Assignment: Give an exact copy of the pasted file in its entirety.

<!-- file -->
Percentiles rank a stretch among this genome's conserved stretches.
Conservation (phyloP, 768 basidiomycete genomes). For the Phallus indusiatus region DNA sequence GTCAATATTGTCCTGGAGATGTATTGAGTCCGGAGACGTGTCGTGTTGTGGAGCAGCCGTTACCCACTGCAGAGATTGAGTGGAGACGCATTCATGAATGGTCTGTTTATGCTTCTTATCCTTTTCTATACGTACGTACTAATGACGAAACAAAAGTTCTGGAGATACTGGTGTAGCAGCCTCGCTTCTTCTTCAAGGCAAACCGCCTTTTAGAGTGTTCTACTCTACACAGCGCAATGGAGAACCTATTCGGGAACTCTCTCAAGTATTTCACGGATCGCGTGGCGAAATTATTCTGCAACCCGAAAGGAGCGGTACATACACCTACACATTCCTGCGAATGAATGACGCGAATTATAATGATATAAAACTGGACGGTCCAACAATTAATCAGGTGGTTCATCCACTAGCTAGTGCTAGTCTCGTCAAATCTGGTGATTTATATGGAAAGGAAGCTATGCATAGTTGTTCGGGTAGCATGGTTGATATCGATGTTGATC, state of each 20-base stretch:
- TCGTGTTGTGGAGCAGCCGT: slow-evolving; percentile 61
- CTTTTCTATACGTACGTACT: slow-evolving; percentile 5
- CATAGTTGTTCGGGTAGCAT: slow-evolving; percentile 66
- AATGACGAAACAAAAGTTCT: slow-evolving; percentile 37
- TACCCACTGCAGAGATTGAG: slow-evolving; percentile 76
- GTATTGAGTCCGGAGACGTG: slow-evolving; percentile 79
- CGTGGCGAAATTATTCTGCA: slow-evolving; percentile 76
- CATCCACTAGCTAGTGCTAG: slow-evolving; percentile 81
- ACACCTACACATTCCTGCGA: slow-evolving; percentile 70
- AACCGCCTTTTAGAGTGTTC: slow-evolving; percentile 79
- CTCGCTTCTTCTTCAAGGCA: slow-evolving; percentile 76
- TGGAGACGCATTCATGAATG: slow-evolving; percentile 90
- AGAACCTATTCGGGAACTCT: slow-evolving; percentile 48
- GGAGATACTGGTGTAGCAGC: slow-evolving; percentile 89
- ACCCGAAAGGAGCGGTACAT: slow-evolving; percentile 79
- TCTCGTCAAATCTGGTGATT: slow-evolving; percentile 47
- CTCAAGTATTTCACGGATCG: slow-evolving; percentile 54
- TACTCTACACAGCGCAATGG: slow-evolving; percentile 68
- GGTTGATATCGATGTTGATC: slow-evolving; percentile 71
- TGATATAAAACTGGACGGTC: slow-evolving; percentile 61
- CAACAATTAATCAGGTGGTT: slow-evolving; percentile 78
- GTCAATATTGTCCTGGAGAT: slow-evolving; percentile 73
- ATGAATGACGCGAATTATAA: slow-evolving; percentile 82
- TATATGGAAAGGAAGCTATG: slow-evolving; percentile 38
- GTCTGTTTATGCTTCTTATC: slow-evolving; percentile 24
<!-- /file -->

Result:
Percentiles rank a stretch among this genome's conserved stretches.
Conservation (phyloP, 768 basidiomycete genomes). For the Phallus indusiatus region DNA sequence GTCAATATTGTCCTGGAGATGTATTGAGTCCGGAGACGTGTCGTGTTGTGGAGCAGCCGTTACCCACTGCAGAGATTGAGTGGAGACGCATTCATGAATGGTCTGTTTATGCTTCTTATCCTTTTCTATACGTACGTACTAATGACGAAACAAAAGTTCTGGAGATACTGGTGTAGCAGCCTCGCTTCTTCTTCAAGGCAAACCGCCTTTTAGAGTGTTCTACTCTACACAGCGCAATGGAGAACCTATTCGGGAACTCTCTCAAGTATTTCACGGATCGCGTGGCGAAATTATTCTGCAACCCGAAAGGAGCGGTACATACACCTACACATTCCTGCGAATGAATGACGCGAATTATAATGATATAAAACTGGACGGTCCAACAATTAATCAGGTGGTTCATCCACTAGCTAGTGCTAGTCTCGTCAAATCTGGTGATTTATATGGAAAGGAAGCTATGCATAGTTGTTCGGGTAGCATGGTTGATATCGATGTTGATC, state of each 20-base stretch:
- TCGTGTTGTGGAGCAGCCGT: slow-evolving; percentile 61
- CTTTTCTATACGTACGTACT: slow-evolving; percentile 5
- CATAGTTGTTCGGGTAGCAT: slow-evolving; percentile 66
- AATGACGAAACAAAAGTTCT: slow-evolving; percentile 37
- TACCCACTGCAGAGATTGAG: slow-evolving; percentile 76
- GTATTGAGTCCGGAGACGTG: slow-evolving; percentile 79
- CGTGGCGAAATTATTCTGCA: slow-evolving; percentile 76
- CATCCACTAGCTAGTGCTAG: slow-evolving; percentile 81
- ACACCTACACATTCCTGCGA: slow-evolving; percentile 70
- AACCGCCTTTTAGAGTGTTC: slow-evolving; percentile 79
- CTCGCTTCTTCTTCAAGGCA: slow-evolving; percentile 76
- TGGAGACGCATTCATGAATG: slow-evolving; percentile 90
- AGAACCTATTCGGGAACTCT: slow-evolving; percentile 48
- GGAGATACTGGTGTAGCAGC: slow-evolving; percentile 89
- ACCCGAAAGGAGCGGTACAT: slow-evolving; percentile 79
- TCTCGTCAAATCTGGTGATT: slow-evolving; percentile 47
- CTCAAGTATTTCACGGATCG: slow-evolving; percentile 54
- TACTCTACACAGCGCAATGG: slow-evolving; percentile 68
- GGTTGATATCGATGTTGATC: slow-evolving; percentile 71
- TGATATAAAACTGGACGGTC: slow-evolving; percentile 61
- CAACAATTAATCAGGTGGTT: slow-evolving; percentile 78
- GTCAATATTGTCCTGGAGAT: slow-evolving; percentile 73
- ATGAATGACGCGAATTATAA: slow-evolving; percentile 82
- TATATGGAAAGGAAGCTATG: slow-evolving; percentile 38
- GTCTGTTTATGCTTCTTATC: slow-evolving; percentile 24